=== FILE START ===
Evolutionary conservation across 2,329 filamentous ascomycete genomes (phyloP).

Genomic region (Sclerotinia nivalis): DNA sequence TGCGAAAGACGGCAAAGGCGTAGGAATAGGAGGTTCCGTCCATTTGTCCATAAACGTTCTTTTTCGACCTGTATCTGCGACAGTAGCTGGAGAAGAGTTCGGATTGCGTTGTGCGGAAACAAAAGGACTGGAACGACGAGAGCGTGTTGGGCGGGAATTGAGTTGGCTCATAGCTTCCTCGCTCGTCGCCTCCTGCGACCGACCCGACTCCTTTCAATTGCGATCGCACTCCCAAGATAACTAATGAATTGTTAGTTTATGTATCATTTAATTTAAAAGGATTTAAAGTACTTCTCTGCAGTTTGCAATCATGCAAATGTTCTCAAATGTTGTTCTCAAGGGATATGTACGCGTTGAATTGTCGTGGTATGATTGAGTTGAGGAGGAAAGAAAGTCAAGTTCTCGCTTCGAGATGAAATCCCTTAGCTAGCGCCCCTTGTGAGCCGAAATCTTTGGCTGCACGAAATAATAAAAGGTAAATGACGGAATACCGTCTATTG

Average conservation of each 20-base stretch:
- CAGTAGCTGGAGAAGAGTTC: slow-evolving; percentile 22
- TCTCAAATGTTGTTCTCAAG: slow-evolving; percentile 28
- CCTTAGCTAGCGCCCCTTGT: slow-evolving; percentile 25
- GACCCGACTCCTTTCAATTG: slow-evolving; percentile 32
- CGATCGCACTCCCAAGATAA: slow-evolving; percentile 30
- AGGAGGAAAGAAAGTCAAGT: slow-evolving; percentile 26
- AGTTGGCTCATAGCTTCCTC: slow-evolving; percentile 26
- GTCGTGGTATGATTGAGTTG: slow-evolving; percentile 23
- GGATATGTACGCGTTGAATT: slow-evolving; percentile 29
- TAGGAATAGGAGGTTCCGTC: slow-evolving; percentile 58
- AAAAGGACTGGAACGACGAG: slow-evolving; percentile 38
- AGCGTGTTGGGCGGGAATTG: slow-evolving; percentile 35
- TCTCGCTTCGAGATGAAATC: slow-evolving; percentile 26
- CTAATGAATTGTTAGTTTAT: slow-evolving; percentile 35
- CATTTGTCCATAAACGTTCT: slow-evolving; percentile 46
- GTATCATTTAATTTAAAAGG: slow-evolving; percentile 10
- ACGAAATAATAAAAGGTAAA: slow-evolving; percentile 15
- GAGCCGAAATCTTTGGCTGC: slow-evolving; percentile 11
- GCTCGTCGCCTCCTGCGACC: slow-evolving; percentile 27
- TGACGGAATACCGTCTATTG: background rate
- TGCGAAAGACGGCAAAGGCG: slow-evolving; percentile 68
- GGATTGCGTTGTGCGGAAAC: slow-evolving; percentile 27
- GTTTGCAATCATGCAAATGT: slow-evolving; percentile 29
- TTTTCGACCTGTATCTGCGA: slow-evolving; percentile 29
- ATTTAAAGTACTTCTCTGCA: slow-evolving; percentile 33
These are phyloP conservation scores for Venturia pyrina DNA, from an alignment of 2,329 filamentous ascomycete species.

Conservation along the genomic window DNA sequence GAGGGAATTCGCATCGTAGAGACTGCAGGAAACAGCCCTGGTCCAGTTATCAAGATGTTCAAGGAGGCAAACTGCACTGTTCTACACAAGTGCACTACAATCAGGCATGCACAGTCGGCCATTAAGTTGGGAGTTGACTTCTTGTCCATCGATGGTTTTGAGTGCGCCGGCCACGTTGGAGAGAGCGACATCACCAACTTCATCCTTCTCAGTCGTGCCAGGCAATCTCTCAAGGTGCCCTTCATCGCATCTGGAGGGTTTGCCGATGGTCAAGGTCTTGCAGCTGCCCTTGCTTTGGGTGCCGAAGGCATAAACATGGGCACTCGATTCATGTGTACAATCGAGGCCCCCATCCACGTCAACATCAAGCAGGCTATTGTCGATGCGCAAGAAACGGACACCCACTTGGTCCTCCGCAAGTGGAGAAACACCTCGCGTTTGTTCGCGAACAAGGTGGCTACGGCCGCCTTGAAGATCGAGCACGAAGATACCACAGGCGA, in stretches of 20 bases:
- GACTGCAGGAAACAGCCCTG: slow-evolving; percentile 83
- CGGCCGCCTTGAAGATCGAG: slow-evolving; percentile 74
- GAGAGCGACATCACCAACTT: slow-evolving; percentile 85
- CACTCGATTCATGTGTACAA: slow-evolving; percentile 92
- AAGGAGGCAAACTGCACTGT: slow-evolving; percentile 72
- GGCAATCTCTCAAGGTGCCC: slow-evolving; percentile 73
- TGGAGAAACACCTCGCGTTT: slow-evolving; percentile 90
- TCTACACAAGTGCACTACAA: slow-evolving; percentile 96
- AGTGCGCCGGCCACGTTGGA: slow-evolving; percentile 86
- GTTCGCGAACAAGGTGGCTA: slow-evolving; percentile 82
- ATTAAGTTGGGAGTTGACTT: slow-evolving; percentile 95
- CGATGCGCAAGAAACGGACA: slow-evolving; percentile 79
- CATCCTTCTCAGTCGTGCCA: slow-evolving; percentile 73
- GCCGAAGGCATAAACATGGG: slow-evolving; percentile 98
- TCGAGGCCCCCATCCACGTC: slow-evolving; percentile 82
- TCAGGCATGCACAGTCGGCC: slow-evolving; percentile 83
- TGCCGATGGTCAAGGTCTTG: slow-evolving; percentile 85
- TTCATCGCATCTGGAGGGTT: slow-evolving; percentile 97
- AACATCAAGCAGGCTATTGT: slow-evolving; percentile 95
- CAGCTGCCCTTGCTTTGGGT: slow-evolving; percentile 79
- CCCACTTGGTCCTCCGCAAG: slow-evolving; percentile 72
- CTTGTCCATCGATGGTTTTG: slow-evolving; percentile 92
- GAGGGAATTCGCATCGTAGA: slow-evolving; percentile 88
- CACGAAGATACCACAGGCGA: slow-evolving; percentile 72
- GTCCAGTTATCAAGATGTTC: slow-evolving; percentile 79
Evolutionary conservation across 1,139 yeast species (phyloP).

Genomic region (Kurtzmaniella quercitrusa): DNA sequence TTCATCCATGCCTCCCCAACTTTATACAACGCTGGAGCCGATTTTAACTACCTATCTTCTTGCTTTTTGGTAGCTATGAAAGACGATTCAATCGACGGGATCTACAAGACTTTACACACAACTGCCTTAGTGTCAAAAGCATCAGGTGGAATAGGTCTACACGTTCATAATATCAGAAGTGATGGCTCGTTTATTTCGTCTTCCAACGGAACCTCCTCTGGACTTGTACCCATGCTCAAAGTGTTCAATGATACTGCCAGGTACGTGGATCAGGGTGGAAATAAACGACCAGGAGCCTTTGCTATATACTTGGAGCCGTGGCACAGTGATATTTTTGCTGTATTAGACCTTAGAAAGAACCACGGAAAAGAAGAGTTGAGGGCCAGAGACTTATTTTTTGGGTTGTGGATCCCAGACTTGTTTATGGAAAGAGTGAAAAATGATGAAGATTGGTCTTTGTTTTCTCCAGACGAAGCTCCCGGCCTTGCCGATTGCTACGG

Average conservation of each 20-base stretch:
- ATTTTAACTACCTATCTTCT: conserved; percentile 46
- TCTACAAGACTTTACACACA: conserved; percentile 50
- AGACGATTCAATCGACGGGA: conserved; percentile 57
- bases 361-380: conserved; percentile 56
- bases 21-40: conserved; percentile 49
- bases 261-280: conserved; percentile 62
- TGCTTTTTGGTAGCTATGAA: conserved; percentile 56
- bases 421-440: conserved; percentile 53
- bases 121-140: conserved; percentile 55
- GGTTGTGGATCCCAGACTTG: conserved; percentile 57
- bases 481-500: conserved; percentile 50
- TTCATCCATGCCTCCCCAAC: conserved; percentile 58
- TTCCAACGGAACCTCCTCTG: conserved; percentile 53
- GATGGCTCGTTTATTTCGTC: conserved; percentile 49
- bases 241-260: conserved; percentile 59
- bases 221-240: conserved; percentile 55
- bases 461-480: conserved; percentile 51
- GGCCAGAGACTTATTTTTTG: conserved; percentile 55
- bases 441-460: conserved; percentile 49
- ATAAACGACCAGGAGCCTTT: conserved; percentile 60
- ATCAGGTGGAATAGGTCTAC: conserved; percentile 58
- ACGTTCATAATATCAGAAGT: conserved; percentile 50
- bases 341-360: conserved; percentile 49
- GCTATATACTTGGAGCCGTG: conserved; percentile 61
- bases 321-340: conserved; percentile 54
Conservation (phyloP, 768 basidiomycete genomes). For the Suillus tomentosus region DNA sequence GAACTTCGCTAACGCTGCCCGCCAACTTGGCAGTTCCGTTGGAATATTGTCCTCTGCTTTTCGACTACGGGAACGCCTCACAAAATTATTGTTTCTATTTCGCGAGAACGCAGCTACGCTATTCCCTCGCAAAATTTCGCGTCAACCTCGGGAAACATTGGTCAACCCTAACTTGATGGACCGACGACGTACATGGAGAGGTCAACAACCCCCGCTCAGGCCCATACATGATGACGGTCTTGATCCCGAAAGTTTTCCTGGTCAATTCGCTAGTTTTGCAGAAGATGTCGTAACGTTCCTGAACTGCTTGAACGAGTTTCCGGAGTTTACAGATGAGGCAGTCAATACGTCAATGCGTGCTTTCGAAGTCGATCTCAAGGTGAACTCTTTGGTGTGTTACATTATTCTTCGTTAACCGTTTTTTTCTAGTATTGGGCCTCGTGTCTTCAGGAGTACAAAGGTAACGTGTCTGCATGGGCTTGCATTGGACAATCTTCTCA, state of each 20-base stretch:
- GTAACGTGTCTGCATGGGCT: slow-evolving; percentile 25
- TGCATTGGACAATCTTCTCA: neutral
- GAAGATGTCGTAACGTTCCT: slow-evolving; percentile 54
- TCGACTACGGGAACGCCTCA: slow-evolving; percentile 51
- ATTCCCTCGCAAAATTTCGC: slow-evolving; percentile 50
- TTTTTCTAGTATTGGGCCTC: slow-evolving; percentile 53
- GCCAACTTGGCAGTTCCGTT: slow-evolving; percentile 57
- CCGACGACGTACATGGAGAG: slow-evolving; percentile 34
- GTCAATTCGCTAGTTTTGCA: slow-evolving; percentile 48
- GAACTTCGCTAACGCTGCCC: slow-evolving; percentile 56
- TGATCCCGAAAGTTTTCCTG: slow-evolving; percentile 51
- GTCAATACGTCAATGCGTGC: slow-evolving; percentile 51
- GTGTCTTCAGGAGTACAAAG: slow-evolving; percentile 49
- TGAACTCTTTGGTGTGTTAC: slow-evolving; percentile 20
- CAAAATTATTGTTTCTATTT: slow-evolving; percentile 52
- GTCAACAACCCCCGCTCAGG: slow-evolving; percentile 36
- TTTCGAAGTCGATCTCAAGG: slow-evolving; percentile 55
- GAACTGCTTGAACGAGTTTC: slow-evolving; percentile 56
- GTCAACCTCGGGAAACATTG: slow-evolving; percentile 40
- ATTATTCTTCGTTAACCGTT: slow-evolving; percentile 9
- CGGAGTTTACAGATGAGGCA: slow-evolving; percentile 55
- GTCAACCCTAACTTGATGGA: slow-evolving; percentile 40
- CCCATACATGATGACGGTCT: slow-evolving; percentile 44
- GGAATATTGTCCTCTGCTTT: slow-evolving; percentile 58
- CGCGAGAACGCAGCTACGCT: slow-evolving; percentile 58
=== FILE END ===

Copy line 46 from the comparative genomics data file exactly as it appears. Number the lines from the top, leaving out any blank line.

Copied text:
- TCAGGCATGCACAGTCGGCC: slow-evolving; percentile 83